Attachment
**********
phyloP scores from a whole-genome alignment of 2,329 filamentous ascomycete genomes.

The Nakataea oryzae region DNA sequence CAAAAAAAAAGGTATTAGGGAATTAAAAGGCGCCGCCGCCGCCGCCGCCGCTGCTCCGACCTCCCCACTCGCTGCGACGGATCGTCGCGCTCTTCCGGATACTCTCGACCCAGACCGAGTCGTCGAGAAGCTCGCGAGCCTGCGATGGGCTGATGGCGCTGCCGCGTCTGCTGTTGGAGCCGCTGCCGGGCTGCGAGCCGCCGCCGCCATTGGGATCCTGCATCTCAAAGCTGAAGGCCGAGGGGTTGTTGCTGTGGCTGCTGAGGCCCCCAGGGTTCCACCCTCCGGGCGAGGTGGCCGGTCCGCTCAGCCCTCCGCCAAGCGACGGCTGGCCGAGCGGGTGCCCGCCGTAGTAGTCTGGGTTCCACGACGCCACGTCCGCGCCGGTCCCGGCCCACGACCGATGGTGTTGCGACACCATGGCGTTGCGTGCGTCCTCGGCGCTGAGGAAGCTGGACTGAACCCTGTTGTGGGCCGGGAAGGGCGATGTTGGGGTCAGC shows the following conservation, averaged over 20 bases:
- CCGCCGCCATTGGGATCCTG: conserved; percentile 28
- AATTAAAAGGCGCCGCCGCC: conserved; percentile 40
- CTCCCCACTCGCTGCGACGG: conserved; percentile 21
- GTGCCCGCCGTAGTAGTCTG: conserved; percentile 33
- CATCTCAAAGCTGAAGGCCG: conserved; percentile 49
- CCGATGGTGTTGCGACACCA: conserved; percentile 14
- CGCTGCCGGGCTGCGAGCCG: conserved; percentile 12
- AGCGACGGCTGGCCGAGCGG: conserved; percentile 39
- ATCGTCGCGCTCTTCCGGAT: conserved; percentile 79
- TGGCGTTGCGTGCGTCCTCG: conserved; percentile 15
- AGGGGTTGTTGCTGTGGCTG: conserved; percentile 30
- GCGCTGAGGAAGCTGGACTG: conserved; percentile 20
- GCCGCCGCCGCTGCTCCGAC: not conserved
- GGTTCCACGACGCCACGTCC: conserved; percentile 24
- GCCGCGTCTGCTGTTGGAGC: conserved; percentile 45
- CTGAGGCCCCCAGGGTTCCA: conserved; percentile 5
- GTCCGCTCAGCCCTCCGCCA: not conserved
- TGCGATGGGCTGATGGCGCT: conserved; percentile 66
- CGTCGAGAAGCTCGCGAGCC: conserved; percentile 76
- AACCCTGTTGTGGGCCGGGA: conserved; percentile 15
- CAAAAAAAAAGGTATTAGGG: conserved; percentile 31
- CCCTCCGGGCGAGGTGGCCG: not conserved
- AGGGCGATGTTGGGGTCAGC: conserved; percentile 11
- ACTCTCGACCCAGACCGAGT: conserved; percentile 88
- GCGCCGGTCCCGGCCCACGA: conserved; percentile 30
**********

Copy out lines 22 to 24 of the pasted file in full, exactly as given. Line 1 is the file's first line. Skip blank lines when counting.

- AACCCTGTTGTGGGCCGGGA: conserved; percentile 15
- CAAAAAAAAAGGTATTAGGG: conserved; percentile 31
- CCCTCCGGGCGAGGTGGCCG: not conserved